The explanation of the importance for preventing churn is described by the following, simplifying calculation: If you have two platform competitors with the same catalog and strategy, but the first one has a much better recommender system, it is quite sure that users will tend to churn less from the platform with the good recommender.


  • Companies A and B have both 100 units of customers
  • Probability to churn within a year A to B is 10%
  • Probability to churn within a year B to A is 20%

To calculate the distribution after n years without taking into account any other effect, consider the calculation

After five years (n=5) this gives:

  • Customer units of A: 128
  • Customer units of B: 78

Hence by considering churn alone with one competitor, A wins the market by a significant margin and starts creating the desired monopoly. Now B can try to get more new customers, but the cost of customer acquisition is much higher than the cost for keeping a customer — in the long run the battle will be lost as A generates more cash flow and adds additional positive effects. If all other competitors together stay at 100 units and have a 20% yearly churn this is even better for A.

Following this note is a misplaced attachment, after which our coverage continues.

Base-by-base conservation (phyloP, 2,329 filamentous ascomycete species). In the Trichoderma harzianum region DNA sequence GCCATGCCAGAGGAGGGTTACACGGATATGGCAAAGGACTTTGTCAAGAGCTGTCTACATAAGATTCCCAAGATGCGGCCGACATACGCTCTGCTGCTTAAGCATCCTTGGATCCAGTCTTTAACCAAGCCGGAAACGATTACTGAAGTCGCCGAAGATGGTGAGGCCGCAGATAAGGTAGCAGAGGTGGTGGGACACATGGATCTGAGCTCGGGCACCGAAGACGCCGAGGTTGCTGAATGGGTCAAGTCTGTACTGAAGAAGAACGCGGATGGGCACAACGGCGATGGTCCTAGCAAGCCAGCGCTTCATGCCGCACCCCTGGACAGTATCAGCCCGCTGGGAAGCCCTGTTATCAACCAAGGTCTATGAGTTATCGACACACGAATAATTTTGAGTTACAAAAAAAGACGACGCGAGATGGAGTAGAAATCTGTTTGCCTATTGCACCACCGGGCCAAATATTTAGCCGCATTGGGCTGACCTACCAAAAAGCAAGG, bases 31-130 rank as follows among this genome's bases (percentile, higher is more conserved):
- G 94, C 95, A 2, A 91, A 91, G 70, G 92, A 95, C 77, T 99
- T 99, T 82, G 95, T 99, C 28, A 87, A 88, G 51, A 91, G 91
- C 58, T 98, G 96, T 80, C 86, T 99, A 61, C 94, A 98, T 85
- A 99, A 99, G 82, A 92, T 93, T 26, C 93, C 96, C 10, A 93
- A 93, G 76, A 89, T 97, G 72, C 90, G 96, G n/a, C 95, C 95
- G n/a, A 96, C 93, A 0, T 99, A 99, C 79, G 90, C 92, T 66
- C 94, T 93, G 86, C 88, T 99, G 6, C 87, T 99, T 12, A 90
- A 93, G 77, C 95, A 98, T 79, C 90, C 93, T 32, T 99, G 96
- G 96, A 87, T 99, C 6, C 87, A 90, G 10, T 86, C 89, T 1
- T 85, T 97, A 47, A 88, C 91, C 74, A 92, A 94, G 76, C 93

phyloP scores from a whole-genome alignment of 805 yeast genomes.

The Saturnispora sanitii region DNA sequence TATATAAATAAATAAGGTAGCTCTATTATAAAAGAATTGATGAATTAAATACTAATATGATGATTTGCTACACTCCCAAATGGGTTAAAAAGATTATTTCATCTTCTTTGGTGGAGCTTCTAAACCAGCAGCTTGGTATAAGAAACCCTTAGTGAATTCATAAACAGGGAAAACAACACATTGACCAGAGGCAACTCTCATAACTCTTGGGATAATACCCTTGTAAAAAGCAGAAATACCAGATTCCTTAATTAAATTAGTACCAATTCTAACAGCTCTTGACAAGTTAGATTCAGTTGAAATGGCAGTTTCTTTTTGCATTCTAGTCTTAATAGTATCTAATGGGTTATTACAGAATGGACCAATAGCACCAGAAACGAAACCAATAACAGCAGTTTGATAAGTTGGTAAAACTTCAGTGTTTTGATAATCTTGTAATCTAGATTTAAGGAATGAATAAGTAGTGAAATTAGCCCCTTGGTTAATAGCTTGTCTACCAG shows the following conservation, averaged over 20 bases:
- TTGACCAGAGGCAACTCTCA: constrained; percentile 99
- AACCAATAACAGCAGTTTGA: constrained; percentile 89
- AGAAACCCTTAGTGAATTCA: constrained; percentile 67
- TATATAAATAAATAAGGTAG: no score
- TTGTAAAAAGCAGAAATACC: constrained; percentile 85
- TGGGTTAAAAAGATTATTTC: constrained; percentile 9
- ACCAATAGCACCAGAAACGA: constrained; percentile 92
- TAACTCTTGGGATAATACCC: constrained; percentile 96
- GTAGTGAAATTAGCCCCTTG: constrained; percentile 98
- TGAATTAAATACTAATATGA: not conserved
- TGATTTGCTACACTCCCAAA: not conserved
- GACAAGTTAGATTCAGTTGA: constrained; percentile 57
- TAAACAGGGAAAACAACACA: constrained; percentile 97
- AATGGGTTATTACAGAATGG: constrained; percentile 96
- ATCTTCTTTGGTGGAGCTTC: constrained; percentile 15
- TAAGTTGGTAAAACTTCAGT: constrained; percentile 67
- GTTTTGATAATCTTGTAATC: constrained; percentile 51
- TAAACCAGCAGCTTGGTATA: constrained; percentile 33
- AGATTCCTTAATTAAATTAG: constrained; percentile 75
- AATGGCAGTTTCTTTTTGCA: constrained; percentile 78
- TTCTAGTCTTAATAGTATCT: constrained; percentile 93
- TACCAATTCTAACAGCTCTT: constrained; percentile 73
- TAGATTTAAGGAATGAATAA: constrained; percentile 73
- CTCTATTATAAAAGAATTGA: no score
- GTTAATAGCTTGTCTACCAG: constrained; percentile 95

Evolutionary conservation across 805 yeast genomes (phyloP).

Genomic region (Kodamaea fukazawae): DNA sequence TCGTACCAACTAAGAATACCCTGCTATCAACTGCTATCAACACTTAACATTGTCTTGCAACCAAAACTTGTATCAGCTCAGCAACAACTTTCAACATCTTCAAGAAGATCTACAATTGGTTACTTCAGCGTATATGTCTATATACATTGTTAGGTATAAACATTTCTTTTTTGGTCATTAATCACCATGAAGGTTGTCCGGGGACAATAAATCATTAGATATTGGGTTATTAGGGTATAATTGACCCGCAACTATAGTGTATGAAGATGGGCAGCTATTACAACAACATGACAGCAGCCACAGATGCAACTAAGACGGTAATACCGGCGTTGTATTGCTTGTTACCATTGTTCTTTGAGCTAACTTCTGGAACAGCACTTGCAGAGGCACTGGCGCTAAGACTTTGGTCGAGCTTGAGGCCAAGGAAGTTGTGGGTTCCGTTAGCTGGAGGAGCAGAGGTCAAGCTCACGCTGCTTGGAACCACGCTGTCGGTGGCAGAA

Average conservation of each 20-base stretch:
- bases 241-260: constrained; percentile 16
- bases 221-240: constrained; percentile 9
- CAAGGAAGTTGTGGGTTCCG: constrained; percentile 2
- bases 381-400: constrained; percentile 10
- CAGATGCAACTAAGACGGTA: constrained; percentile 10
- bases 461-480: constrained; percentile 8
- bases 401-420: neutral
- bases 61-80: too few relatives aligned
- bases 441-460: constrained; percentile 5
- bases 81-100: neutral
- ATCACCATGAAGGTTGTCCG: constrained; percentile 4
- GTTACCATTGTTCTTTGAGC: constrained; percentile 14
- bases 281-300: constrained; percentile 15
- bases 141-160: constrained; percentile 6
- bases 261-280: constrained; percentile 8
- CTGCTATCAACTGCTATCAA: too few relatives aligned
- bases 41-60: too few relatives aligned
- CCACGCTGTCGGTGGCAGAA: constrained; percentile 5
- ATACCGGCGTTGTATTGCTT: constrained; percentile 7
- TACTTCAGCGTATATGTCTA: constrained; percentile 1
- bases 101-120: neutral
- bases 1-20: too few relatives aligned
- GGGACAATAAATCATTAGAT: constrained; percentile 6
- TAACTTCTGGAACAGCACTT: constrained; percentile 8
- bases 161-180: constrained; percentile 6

This is the reason why Netflix has always been happy with a <10% churn rate while the average for over the top content is estimated to be around 20%. Feel free to check-out their nonlinearly growing subscribers numbers , approaching the 200 million mark in the end of 2020.

Of course, content is key, without it, no recommender in this world will help and no monopoly will be established. But you may fail with the best content, as this is just essential programmatic marketing.

In general, recommender systems are divided into collaborative, content based and hybrid systems, and based on the use-case of the platform one needs to decide what fits best.

Main types of recommender systems (source: the author)

Example for a collaborative recommender system:

Whenever you read phrases like users who bought x also bought y, a collaborative recommender system is running. It tries to find a neighborhood within the set of all users that has a similar interest in items that you have. It relies on the collaboration of the users, hence the name.

Example for a content-based recommender system:

Recommending the most similar images from a large set of images, based on machine generated similarity is an example for a pure content-based recommender system. I wrote about it in my first post on Medium and three follow-up articles that resulted in a demo app that you can access .

Example for a hybrid recommender system: